Alarming Rates Of Tuberculosis In PNG’s Capital District

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Drug resistant cases of TB post ‘serious public health concern’

By Isaac Nicholas

PORT MORESBY, Papua New Guinea (PNG Post-Courier, Oct. 7, 2014) – PNG Health Minister Michael Malabag has called for an emergency meeting with governors of two Papuan provinces and the National Capital District where tuberculosis has become a serious public health concern.

Mr Malabag said yesterday that Prime Minister Peter O’Neill was so concerned about the increase in TB cases that he has written to NCD Governor Powes Parkop, Gulf Governor Havila Kavo and Western Province Governor Ati Wobiro to attend the meeting today to create an emergency response team that will target the three provinces.

He said NCD had been identified as the hot spot for TB with consistently high TB notification rates, which is four times more than the national average.

"The NCD contributes to 25 percent of the country’s TB burden, despite being home to only 5 percent of the country’s population," the Health Minister said.

He said from the beginning of 2013, 128 drug resistant TB cases have been notified in NCD, 47 of whom are on treatment, seven have died and 45 are yet to be traced. "At the end of September 2014, two extensively-drug resistant TB cases were reported in NCD," Mr Malabag said.

He said the treatment course of drug resistant TB cases was substantially more costly and labourious than drug susceptible tuberculosis, which have higher rates of treatment failure and mortality.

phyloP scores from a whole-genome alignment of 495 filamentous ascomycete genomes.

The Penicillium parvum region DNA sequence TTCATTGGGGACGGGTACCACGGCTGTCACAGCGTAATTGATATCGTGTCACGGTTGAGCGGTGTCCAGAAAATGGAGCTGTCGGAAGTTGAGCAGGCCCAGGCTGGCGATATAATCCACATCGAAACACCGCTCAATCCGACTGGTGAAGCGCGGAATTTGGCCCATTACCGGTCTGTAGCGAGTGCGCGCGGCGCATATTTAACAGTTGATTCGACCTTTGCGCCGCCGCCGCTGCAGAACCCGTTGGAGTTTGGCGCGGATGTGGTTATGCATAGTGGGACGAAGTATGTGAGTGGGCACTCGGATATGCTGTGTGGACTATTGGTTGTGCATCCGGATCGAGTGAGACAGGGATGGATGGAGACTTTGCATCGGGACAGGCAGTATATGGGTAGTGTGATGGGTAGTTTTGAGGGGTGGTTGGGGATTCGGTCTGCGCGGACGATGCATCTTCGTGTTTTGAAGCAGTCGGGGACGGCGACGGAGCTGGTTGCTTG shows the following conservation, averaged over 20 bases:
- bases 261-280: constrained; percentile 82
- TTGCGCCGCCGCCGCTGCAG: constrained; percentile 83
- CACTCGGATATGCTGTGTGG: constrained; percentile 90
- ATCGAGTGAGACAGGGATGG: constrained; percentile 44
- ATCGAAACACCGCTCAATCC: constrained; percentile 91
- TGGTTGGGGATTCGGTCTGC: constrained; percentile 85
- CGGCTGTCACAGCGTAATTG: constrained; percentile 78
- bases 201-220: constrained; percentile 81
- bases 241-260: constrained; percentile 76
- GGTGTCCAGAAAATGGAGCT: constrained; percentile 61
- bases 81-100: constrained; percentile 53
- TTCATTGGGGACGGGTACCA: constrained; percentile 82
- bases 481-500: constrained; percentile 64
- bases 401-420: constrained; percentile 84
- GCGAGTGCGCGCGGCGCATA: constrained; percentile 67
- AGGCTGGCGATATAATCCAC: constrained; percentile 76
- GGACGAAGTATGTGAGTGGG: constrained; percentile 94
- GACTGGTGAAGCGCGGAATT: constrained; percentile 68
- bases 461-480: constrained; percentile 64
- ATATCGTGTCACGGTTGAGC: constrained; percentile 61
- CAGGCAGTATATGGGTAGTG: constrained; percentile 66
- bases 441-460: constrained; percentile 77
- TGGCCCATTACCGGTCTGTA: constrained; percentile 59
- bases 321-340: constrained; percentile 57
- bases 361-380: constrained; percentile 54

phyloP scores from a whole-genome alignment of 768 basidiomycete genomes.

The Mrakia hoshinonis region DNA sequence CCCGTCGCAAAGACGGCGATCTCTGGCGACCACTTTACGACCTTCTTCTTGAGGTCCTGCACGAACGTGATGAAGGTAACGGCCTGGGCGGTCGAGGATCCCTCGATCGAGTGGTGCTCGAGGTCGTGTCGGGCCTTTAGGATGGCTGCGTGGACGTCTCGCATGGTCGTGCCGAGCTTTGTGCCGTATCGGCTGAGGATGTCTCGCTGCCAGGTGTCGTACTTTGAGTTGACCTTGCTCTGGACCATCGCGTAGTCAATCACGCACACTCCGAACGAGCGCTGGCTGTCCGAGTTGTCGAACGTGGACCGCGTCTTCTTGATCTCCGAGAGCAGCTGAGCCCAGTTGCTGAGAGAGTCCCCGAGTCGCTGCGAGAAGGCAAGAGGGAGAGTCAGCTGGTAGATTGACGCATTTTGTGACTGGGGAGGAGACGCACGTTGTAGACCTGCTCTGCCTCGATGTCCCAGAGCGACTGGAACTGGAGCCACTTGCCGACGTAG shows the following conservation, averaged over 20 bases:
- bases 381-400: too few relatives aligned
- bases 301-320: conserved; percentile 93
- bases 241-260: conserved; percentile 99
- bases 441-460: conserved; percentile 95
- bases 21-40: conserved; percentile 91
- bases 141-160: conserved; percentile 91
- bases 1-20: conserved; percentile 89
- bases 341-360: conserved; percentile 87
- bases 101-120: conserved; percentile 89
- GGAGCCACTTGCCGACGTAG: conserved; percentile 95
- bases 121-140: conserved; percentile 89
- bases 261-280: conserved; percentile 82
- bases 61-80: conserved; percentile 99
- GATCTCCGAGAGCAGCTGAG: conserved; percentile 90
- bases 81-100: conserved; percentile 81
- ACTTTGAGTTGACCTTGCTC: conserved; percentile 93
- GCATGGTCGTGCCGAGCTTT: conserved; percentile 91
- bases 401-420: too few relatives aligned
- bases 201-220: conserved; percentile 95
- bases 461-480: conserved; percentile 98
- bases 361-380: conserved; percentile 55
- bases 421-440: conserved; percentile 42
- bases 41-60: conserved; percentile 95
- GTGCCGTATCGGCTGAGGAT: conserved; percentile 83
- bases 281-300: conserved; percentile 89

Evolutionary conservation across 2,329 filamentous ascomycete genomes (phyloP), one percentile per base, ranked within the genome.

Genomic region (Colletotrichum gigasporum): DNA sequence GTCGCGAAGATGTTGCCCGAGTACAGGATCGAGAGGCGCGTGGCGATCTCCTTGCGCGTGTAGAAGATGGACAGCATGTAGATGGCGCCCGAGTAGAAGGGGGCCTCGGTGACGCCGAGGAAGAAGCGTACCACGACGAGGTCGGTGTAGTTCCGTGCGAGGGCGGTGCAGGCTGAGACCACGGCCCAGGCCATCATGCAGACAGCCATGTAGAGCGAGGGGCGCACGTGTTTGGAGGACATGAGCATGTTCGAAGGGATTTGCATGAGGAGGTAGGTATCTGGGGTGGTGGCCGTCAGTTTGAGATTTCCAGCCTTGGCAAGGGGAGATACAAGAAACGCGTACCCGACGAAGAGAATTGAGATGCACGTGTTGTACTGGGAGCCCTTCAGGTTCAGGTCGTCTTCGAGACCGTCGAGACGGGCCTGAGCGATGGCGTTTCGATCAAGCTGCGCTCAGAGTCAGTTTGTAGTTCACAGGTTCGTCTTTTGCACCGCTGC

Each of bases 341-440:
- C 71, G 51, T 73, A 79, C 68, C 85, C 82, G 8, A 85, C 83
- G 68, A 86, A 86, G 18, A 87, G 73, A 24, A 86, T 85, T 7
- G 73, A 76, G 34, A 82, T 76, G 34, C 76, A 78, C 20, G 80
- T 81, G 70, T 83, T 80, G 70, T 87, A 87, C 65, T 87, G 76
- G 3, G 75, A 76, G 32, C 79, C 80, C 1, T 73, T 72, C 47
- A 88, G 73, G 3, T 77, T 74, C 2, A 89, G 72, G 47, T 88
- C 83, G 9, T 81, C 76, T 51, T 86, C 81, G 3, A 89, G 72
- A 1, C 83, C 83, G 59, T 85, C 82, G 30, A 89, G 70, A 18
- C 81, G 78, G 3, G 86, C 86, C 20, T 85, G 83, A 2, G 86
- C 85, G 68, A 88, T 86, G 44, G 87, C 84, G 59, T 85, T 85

"At present, drug resistant TB poses a major threat to an already weak TB control program in NCD," he said. "If this threat is not addressed immediately, NCD will be confronted with huge political, structural and economic constraints and this situation will worsen."

He said more than 30 per cent of patients did not adhere to treatment and were lost to follow-up in NCD which could be one of the contributing factors to the development of the drug-resistant TB.

He said the TB emergency response taskforce has been in place for some weeks now and has estimated the cost of the three month Emergency Response Plan for NCD to be about K1.2 million.

"The emergency response will ensure all the components of the best strategy to control TB, DOTS will be strengthened and the programmatic management of drug resistant TB will be instituted.

"These obviously require all our concerted efforts with all the stakeholders ad political commitments to make it work," Mr Malabag said.

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